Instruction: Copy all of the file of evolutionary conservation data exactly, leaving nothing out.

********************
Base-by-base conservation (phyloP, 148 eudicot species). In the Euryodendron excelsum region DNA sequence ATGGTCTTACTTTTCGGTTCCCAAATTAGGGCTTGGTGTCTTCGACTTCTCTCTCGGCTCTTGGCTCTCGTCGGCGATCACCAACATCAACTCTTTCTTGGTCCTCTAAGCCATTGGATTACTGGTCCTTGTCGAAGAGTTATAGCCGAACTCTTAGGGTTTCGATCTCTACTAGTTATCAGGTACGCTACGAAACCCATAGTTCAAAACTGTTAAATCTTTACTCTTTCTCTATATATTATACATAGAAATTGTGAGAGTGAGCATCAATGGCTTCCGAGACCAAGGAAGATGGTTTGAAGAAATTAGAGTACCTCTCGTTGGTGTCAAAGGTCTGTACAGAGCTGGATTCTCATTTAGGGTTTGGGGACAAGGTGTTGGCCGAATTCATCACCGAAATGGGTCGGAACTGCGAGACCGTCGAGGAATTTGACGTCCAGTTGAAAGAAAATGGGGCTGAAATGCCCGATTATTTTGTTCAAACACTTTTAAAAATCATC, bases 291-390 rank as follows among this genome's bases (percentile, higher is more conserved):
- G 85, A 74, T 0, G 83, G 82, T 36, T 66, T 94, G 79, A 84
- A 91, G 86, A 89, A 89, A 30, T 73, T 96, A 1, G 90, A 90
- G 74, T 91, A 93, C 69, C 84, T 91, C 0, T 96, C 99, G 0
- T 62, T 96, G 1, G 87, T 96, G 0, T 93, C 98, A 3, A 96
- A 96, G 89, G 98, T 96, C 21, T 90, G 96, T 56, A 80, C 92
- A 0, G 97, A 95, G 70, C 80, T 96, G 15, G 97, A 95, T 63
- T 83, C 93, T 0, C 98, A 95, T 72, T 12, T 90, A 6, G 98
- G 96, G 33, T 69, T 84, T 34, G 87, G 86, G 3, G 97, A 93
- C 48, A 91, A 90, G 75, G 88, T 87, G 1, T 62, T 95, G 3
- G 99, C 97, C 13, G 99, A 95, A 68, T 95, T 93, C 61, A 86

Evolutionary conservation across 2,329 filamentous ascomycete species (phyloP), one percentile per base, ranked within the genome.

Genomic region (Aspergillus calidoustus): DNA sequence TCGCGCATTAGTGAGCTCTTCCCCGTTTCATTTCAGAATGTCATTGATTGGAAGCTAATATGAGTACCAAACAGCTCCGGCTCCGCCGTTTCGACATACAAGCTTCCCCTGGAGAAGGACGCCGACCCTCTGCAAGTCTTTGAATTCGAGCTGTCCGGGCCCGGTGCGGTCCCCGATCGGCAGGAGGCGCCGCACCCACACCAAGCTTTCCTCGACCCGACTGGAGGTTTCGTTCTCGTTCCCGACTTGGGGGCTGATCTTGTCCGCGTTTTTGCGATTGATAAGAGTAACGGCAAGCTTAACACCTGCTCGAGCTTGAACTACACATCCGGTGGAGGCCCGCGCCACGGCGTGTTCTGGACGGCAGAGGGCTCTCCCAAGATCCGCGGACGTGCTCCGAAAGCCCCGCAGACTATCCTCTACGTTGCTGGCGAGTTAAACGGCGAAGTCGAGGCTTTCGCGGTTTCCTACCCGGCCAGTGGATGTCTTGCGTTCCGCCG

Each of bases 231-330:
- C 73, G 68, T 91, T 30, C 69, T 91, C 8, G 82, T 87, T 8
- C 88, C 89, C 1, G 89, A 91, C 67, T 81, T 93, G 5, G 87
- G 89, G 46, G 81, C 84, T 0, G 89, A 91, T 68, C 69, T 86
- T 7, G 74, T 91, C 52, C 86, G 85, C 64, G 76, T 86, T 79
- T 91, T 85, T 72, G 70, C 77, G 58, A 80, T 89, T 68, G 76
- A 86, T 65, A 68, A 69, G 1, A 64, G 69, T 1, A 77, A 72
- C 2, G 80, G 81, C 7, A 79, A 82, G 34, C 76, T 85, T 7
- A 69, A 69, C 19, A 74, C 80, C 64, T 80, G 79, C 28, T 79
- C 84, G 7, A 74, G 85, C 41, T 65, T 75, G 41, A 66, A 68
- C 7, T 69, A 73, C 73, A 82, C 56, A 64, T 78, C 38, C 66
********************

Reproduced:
Base-by-base conservation (phyloP, 148 eudicot species). In the Euryodendron excelsum region DNA sequence ATGGTCTTACTTTTCGGTTCCCAAATTAGGGCTTGGTGTCTTCGACTTCTCTCTCGGCTCTTGGCTCTCGTCGGCGATCACCAACATCAACTCTTTCTTGGTCCTCTAAGCCATTGGATTACTGGTCCTTGTCGAAGAGTTATAGCCGAACTCTTAGGGTTTCGATCTCTACTAGTTATCAGGTACGCTACGAAACCCATAGTTCAAAACTGTTAAATCTTTACTCTTTCTCTATATATTATACATAGAAATTGTGAGAGTGAGCATCAATGGCTTCCGAGACCAAGGAAGATGGTTTGAAGAAATTAGAGTACCTCTCGTTGGTGTCAAAGGTCTGTACAGAGCTGGATTCTCATTTAGGGTTTGGGGACAAGGTGTTGGCCGAATTCATCACCGAAATGGGTCGGAACTGCGAGACCGTCGAGGAATTTGACGTCCAGTTGAAAGAAAATGGGGCTGAAATGCCCGATTATTTTGTTCAAACACTTTTAAAAATCATC, bases 291-390 rank as follows among this genome's bases (percentile, higher is more conserved):
- G 85, A 74, T 0, G 83, G 82, T 36, T 66, T 94, G 79, A 84
- A 91, G 86, A 89, A 89, A 30, T 73, T 96, A 1, G 90, A 90
- G 74, T 91, A 93, C 69, C 84, T 91, C 0, T 96, C 99, G 0
- T 62, T 96, G 1, G 87, T 96, G 0, T 93, C 98, A 3, A 96
- A 96, G 89, G 98, T 96, C 21, T 90, G 96, T 56, A 80, C 92
- A 0, G 97, A 95, G 70, C 80, T 96, G 15, G 97, A 95, T 63
- T 83, C 93, T 0, C 98, A 95, T 72, T 12, T 90, A 6, G 98
- G 96, G 33, T 69, T 84, T 34, G 87, G 86, G 3, G 97, A 93
- C 48, A 91, A 90, G 75, G 88, T 87, G 1, T 62, T 95, G 3
- G 99, C 97, C 13, G 99, A 95, A 68, T 95, T 93, C 61, A 86

Evolutionary conservation across 2,329 filamentous ascomycete species (phyloP), one percentile per base, ranked within the genome.

Genomic region (Aspergillus calidoustus): DNA sequence TCGCGCATTAGTGAGCTCTTCCCCGTTTCATTTCAGAATGTCATTGATTGGAAGCTAATATGAGTACCAAACAGCTCCGGCTCCGCCGTTTCGACATACAAGCTTCCCCTGGAGAAGGACGCCGACCCTCTGCAAGTCTTTGAATTCGAGCTGTCCGGGCCCGGTGCGGTCCCCGATCGGCAGGAGGCGCCGCACCCACACCAAGCTTTCCTCGACCCGACTGGAGGTTTCGTTCTCGTTCCCGACTTGGGGGCTGATCTTGTCCGCGTTTTTGCGATTGATAAGAGTAACGGCAAGCTTAACACCTGCTCGAGCTTGAACTACACATCCGGTGGAGGCCCGCGCCACGGCGTGTTCTGGACGGCAGAGGGCTCTCCCAAGATCCGCGGACGTGCTCCGAAAGCCCCGCAGACTATCCTCTACGTTGCTGGCGAGTTAAACGGCGAAGTCGAGGCTTTCGCGGTTTCCTACCCGGCCAGTGGATGTCTTGCGTTCCGCCG

Each of bases 231-330:
- C 73, G 68, T 91, T 30, C 69, T 91, C 8, G 82, T 87, T 8
- C 88, C 89, C 1, G 89, A 91, C 67, T 81, T 93, G 5, G 87
- G 89, G 46, G 81, C 84, T 0, G 89, A 91, T 68, C 69, T 86
- T 7, G 74, T 91, C 52, C 86, G 85, C 64, G 76, T 86, T 79
- T 91, T 85, T 72, G 70, C 77, G 58, A 80, T 89, T 68, G 76
- A 86, T 65, A 68, A 69, G 1, A 64, G 69, T 1, A 77, A 72
- C 2, G 80, G 81, C 7, A 79, A 82, G 34, C 76, T 85, T 7
- A 69, A 69, C 19, A 74, C 80, C 64, T 80, G 79, C 28, T 79
- C 84, G 7, A 74, G 85, C 41, T 65, T 75, G 41, A 66, A 68
- C 7, T 69, A 73, C 73, A 82, C 56, A 64, T 78, C 38, C 66